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Enterohemorrhagic Pathogenesis and the Host Response

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  • Authors: Diana Karpman1, Anne-Lie Ståhl2
  • Editors: Vanessa Sperandio3, Carolyn J. Hovde4
  • VIEW AFFILIATIONS HIDE AFFILIATIONS
    Affiliations: 1: Department of Pediatrics, Clinical Sciences, Lund University, Lund, Sweden; 2: Department of Pediatrics, Clinical Sciences, Lund University, Lund, Sweden; 3: University of Texas Southwestern Medical Center, Dallas, TX; 4: University of Idaho, Moscow, ID
  • Source: microbiolspec September 2014 vol. 2 no. 5 doi:10.1128/microbiolspec.EHEC-0009-2013
  • Received 04 June 2013 Accepted 30 July 2013 Published 26 September 2014
  • Diana Karpman, Diana.Karpman@med.lu.se
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  • Abstract:

    Enterohemorrhagic (EHEC) is a highly pathogenic bacterial strain capable of causing watery or bloody diarrhea, the latter termed hemorrhagic colitis, and hemolytic-uremic syndrome (HUS). HUS is defined as the simultaneous development of non-immune hemolytic anemia, thrombocytopenia, and acute renal failure. The mechanism by which EHEC bacteria colonize and cause severe colitis, followed by renal failure with activated blood cells, as well as neurological symptoms, involves the interaction of bacterial virulence factors and specific pathogen-associated molecular patterns with host cells as well as the host response. The innate immune host response comprises the release of antimicrobial peptides as well as cytokines and chemokines in addition to activation and/or injury to leukocytes, platelets, and erythrocytes and activation of the complement system. Some of the bacterial interactions with the host may be protective in nature, but, when excessive, contribute to extensive tissue injury, inflammation, and thrombosis, effects that may worsen the clinical outcome of EHEC infection. This article describes aspects of the host response occurring during EHEC infection and their effects on specific organs.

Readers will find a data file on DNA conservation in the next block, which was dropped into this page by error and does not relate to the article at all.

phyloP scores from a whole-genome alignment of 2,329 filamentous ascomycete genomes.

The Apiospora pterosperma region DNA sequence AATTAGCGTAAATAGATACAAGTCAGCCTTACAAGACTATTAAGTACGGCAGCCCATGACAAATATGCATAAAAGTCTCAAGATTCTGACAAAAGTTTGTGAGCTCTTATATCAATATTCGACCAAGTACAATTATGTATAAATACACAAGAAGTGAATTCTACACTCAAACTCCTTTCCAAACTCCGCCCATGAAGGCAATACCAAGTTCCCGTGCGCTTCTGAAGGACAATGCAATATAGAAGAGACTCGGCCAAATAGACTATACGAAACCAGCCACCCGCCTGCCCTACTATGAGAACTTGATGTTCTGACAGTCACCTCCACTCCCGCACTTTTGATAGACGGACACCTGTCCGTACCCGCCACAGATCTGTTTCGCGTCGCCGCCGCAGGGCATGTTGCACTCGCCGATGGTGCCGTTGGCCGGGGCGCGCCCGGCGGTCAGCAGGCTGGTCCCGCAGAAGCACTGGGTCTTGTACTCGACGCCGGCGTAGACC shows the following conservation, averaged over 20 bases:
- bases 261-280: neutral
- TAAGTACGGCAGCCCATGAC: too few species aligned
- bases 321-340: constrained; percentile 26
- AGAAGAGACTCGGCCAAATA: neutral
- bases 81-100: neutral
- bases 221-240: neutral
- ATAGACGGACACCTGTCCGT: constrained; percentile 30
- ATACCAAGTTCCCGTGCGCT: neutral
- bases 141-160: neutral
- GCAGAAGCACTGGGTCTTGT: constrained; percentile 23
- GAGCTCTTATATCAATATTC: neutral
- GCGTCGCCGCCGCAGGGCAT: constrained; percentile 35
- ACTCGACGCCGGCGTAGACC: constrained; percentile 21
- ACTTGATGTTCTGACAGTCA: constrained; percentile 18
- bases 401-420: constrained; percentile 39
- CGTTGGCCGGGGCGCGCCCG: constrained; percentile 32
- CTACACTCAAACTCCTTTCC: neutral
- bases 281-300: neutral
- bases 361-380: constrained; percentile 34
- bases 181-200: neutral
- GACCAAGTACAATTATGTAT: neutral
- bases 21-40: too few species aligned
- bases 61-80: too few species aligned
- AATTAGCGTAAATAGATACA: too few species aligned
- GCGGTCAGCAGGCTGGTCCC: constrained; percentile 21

• Citation: Karpman D, Ståhl A. 2014. Enterohemorrhagic Pathogenesis and the Host Response. Microbiol Spectrum 2(5):EHEC-0009-2013. doi:10.1128/microbiolspec.EHEC-0009-2013.

Key Concept Ranking

Complement System
0.6387625
Tumor Necrosis Factor alpha
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Adaptive Immune System
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Innate Immune System
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/content/journal/microbiolspec/10.1128/microbiolspec.EHEC-0009-2013
2014-09-26
2017-11-24

Abstract:

Enterohemorrhagic (EHEC) is a highly pathogenic bacterial strain capable of causing watery or bloody diarrhea, the latter termed hemorrhagic colitis, and hemolytic-uremic syndrome (HUS). HUS is defined as the simultaneous development of non-immune hemolytic anemia, thrombocytopenia, and acute renal failure. The mechanism by which EHEC bacteria colonize and cause severe colitis, followed by renal failure with activated blood cells, as well as neurological symptoms, involves the interaction of bacterial virulence factors and specific pathogen-associated molecular patterns with host cells as well as the host response. The innate immune host response comprises the release of antimicrobial peptides as well as cytokines and chemokines in addition to activation and/or injury to leukocytes, platelets, and erythrocytes and activation of the complement system. Some of the bacterial interactions with the host may be protective in nature, but, when excessive, contribute to extensive tissue injury, inflammation, and thrombosis, effects that may worsen the clinical outcome of EHEC infection. This article describes aspects of the host response occurring during EHEC infection and their effects on specific organs.

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